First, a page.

Favourite games right now: The stalwarts Pandemic, 7 Wonders, Saint Petersburg, and Glory to Rome are there as always, but I'm also really excited about The Castles of Burgundy, King of Tokyo, Cosmic Encounter, Power Grid, and Race for the Galaxy as of late. I also need to play more Innovation and Agricola soon. I'm really looking forward to more plays of Caylus, Village, Egizia, Eclipse, El Grande, and Le Havre. So there are a lot of games I'm enjoying, as always.

Games to play:
From my refined list of fifteen games to play in the last three quarters of the year, I played three: Android: Netrunner; The Castles of Burgundy; and Village. But I have realized over the past quarter that my "want to play" list is shifting constantly as I try and play new games that I don't think I can even evaluate my progress on this list on an annual rate anymore; it has to be quarterly at this point. So I'm just looking at the next three months and the games I most want to try in those months. I have a list of twenty again, and it is significantly different than my list was just three months ago. Although I do not think there is any way I'll actually play all of those games, I think I need to include them all here for future reference.
Two of my Kickstarted games - Eminent Domain and Flash Point: Fire Rescue - were on my "top to play" list, so they will wait for the last quarter of the year (but I'll still keep them here in my top twenty right now anyway). The other eighteen games that make up that top twenty are: Augustus; Core Worlds; Dominion: Guilds (an expansion, but it still counts); For Sale; Fresco; Hansa Teutonica; Hawaii; In The Year of the Dragon; Jump Gate; Last Will; Love Letter; Ora et Labora; Ra; Stone Age; Tigris & Euphrates; Twilight Struggle; Tzolk'in: The Mayan Calendar; and Zooloretto. (Jump Gate and Zooloretto have been on this list the longest, by the way.) There are ten other games that intrigue me that I will be researching more in the next quarter, maybe even playing if I can track down a copy to enjoy: Belfort; Copycat; Glen More; Morels; Notre Dame; Seasons; Terra Mystica; Troyes; and Tournay. And then there are a few upcoming games that have not yet been released, including: Bora Bora; Bruges; Forbidden Desert; Glass Road; Race for the Galaxy: Alien Artifacts; Roll for the Galaxy; and The Palaces of Carrara.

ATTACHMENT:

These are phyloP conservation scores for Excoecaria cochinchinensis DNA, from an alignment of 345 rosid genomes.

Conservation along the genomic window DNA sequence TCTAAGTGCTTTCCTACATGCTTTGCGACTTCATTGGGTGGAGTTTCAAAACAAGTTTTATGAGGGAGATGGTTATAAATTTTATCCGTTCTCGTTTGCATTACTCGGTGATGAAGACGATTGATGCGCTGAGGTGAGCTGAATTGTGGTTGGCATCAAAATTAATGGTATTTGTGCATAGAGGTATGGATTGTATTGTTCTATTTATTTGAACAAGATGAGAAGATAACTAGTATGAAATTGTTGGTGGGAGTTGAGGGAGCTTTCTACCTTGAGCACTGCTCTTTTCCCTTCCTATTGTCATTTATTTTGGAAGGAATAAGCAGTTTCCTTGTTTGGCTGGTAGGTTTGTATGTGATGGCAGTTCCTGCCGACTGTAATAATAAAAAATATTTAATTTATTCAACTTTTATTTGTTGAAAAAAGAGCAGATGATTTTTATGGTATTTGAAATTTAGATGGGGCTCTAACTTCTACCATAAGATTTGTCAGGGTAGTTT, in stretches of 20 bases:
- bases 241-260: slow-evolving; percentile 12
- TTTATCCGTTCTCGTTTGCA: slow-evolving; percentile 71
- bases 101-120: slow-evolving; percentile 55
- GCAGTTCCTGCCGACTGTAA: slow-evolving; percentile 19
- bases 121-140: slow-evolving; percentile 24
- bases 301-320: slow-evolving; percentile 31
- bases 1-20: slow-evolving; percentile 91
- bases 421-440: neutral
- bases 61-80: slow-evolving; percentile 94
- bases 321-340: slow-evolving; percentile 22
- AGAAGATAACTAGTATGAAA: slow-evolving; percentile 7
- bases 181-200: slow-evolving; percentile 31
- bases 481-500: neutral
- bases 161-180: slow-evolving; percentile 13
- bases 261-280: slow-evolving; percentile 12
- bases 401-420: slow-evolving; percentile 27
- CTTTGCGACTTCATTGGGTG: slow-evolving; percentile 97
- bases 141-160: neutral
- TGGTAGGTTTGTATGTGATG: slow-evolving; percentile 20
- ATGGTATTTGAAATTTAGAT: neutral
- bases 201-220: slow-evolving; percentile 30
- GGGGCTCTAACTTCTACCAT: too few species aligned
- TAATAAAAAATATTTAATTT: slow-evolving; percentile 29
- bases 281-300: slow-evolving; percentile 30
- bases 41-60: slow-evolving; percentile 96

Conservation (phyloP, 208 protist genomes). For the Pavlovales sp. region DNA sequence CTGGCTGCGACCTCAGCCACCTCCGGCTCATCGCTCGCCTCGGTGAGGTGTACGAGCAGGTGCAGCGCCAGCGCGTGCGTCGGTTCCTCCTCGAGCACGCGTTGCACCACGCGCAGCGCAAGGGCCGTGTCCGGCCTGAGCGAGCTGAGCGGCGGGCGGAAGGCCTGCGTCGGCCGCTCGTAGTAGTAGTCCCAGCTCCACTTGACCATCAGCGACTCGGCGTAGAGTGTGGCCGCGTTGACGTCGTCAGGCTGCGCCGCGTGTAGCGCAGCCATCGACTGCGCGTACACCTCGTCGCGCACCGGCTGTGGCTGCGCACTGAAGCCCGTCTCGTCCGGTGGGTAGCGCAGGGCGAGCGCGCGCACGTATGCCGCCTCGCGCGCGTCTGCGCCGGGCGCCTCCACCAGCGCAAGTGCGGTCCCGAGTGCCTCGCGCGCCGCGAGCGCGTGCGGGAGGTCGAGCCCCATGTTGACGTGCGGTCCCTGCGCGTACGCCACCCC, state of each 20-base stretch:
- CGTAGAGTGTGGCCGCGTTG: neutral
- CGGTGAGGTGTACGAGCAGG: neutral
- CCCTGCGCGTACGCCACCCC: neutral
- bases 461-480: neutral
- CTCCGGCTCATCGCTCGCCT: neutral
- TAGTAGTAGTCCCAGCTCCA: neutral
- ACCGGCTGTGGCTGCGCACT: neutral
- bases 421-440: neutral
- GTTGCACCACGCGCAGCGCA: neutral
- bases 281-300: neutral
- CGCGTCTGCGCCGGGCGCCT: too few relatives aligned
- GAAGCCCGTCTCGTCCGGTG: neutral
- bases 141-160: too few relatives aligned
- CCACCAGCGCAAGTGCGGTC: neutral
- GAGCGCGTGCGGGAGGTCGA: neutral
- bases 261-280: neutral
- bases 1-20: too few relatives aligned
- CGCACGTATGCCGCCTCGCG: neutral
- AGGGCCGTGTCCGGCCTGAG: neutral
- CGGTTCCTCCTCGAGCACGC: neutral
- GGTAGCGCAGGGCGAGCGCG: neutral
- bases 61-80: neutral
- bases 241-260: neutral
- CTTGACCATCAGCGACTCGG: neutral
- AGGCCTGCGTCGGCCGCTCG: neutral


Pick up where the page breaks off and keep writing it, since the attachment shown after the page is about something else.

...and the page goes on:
The next big development in the gaming world will be the announcement of the Spiel des Jahres in one week. My prediction is Augustus for the SdJ and Bruges for the Kennerspiel (the gamers' game), just to put it out there. I'm looking forward to seeing what happens next week - and what hits the table in the meantime.